A legacy of valor: Mark A. Forester

  • Published
  • By Lt. Col. Kevin Bray
  • 334th Training Squadron
Senior Airman Mark A. Forester is an American Airman. He was killed in Afghanistan while attempting to save a wounded comrade. On Sept. 29, 2010, at 3:06 p.m., in the Uruzgan Province of Afghanistan, Forester organized his special operations element to assist a fallen teammate, Army Sgt. 1st Class Calvin Harrison. Through a hail of bullets, he confronted the enemy combatants attacking his team, was struck by gunfire and drew his last breath.

Just three years earlier, Forester was a student in the combat control operator course at Keesler. He has no streets named after him or physical memorials here, but rest assured his example lives in the hearts and minds of the staff who helped forge him, the combat control trainees who aspire to live up to the example he set for all of us and, most of all, his special operations teammates who continue to fight our enemies. He will be memorialized here at Keesler.

Senior Airman Mark Forester is a warrior. He joined the Air Force at age 26 after graduating from the University of Alabama and trained to be a U.S. Air Force combat controller. What he wanted most in life was to get married and start a family, but he was compelled to protect our freedom and fight our nation's enemies. With many options as a college graduate, he chose to enlist in the toughest; most dangerous and most decorated-for-valor career field in the United States Air Force. He volunteered for and deployed with a special operations task force as their joint terminal attack controller. A volunteer many times over, he consciously sought the path he was on and excelled on every leg of the journey. Senior Airman Mark Forester answered our Nation's call.

Senior Airman Mark Forester's mission is to fly, fight and win. He did not fight for his own glory, but from his deep commitment to walk the path his God had chosen for him. Mark did not delight in violence and killing, but found deep satisfaction in protecting his teammates, serving his country and fighting evil. He was hand-picked for the toughest, most dangerous location in Afghanistan for his first deployment, because of his extraordinary joint terminal attack controller skills. Forester was not only faithful to a proud heritage; he personified it. He lived a tradition of honor and has become a legacy of valor. Forester was posthumously awarded the Bronze Star with Valor and the Silver Star for his heroic actions in Afghanistan.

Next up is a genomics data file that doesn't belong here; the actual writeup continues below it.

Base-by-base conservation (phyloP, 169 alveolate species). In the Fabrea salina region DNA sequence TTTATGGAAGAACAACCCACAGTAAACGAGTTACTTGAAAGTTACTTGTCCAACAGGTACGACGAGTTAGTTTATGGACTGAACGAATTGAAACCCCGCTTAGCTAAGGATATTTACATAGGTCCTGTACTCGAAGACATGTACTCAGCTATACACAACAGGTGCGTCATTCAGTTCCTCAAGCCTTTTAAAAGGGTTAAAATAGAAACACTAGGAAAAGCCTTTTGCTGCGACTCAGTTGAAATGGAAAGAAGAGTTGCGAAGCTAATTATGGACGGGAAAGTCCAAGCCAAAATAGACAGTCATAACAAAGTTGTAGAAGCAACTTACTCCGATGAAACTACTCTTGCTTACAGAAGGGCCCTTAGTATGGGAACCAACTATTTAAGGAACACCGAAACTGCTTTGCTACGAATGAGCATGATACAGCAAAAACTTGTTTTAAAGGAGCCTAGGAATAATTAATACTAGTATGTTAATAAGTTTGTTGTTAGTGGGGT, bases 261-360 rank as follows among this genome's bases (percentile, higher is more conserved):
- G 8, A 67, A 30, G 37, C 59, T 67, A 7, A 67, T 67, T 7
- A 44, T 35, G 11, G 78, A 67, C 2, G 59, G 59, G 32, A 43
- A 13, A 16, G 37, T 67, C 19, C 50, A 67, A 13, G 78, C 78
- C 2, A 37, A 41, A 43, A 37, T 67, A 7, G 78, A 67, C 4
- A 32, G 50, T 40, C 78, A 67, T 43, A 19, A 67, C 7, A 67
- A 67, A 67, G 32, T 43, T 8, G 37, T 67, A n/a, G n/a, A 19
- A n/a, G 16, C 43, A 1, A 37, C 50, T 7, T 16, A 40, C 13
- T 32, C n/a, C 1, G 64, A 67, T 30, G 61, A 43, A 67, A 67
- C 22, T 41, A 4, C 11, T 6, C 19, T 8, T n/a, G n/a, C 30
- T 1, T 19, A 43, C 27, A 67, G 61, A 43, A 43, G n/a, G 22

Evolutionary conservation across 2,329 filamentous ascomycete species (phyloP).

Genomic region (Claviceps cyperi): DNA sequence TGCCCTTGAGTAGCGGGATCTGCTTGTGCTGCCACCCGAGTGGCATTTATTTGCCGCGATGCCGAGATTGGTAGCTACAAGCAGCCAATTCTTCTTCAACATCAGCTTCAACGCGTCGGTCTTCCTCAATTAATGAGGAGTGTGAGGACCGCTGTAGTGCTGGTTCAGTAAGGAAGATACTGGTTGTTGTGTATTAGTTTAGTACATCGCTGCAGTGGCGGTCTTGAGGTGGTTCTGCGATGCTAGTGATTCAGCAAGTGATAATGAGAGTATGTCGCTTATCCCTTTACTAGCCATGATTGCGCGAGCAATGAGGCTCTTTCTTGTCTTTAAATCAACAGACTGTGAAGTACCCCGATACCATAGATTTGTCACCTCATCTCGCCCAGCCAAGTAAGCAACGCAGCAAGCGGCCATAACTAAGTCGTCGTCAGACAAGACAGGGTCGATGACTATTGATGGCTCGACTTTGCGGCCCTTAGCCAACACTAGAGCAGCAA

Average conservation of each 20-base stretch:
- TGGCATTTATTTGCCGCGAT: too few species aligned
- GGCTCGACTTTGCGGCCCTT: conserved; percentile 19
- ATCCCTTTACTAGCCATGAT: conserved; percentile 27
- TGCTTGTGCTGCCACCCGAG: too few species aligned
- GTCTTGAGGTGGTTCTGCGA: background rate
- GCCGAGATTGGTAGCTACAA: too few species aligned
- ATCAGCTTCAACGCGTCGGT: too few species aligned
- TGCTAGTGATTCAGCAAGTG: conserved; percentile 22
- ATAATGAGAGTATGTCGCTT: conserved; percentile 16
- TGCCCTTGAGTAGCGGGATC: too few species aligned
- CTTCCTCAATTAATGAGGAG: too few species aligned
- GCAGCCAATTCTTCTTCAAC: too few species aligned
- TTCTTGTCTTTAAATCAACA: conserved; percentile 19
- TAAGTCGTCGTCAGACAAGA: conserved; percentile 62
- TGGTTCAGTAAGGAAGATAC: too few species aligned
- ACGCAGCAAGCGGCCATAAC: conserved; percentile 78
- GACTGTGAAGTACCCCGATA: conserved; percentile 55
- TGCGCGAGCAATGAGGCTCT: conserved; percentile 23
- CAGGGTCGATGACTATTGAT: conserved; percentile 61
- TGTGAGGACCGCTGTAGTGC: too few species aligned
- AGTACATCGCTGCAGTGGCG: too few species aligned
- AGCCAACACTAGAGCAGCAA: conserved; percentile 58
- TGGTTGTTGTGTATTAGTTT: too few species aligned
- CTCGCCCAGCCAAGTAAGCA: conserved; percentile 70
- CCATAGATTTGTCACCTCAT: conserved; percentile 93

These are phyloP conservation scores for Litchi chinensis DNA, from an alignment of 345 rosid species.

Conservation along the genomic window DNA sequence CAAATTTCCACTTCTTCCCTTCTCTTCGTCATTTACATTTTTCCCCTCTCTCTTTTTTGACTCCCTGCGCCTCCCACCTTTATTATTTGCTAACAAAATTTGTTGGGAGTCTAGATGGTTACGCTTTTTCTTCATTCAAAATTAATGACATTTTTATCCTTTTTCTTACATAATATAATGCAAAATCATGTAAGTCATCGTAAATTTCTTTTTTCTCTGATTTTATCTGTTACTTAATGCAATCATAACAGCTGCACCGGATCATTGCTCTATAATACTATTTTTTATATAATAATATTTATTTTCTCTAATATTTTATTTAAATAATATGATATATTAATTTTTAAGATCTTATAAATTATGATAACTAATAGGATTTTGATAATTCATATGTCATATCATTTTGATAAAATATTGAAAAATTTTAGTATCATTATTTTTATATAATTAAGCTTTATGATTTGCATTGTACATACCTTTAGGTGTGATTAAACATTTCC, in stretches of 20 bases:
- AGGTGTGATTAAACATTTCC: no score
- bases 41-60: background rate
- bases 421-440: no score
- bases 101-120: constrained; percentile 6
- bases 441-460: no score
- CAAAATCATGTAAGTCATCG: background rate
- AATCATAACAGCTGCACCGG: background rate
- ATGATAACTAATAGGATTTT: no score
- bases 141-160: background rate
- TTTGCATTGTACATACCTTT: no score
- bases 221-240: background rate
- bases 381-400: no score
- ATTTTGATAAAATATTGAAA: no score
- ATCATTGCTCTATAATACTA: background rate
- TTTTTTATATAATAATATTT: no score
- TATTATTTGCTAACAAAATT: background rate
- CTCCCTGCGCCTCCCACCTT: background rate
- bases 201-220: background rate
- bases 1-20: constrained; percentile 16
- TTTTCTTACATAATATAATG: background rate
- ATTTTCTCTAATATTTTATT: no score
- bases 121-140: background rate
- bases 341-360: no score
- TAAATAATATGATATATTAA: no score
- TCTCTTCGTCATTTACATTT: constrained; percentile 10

Senior Airman Mark Forester is a guardian of freedom and justice, our nation's sword and shield, its sentry and avenger. He put his life's plans on hold after the events of 9/11 to defend our freedom. Mark chose the most physically, mentally and intellectually challenging career field where he excelled in training as a distinguished graduate and in combat as a special operator. Forester defended our country with his life.

A true wingman, leader and warrior, Forester consistently put himself in harm's way to protect his teammates. His leadership affectionately compared him to the sheepdog described by Army Lt. Col. Dave Grossman as one "who stands silent and alone in the night to get between the flock he loves so much and the wolves that are bent on their destruction."

In training and combat, Forester was known as a servant leader uncompromising on his principles, true to his upbringing as a Latter Day Saint and true to our Air Force Core Values. He never left an Airman or teammate behind. He never faltered and he never failed. On the battlefield, he courageously fought our enemies with boots on the ground where he could see the white of their eyes. During his time in Afghanistan, Forester exposed himself to enemy machine gun and sniper fire in order to identify enemy positions and coordinate close air support on a regular basis. In his final battle when a teammate was wounded, he confronted our enemies under heavy fire without hesitation. Forester gave his life to save a friend and made the ultimate sacrifice for a grateful nation.

When Mark was recovered, medics found a bullet had narrowly missed his body armor and pierced an American flag he wore.

"Afghanistan was insanely hot; but that didn't stop Mark from wrapping a full size American flag around the front and rear plate of his body armor prior to the mission. This was not a standard procedure, but then there was nothing standard about Mark Forester," according to "My Brother in Arms: The Exceptional Life of Mark Andrew Forester, United States Air Force Combat Controller," which was authored by his brother Thad Forester with Mathew Glencoe. (T. Forester & M. Glencoe, p. 3). Forester is the epitome of an American Airman.

I, for one am inspired by and faithful to the proud heritage, tradition of honor and legacy of valor Forester set for all of us. He was a student in the combat control operator course here in 2007. Forester provides a vivid example on the importance of our training and support missions. We do not simply provide technical training, we build Airmen of character and our process is not more important than the purpose. Our Airmen can and will see some of the most dangerous places on the face of the earth within a couple years of finishing their time at Keesler. We all must give 100 percent to each Airman in training or Airman with a capital "A," so they will be prepared when our nation calls. We demand their best and they deserve our best in return.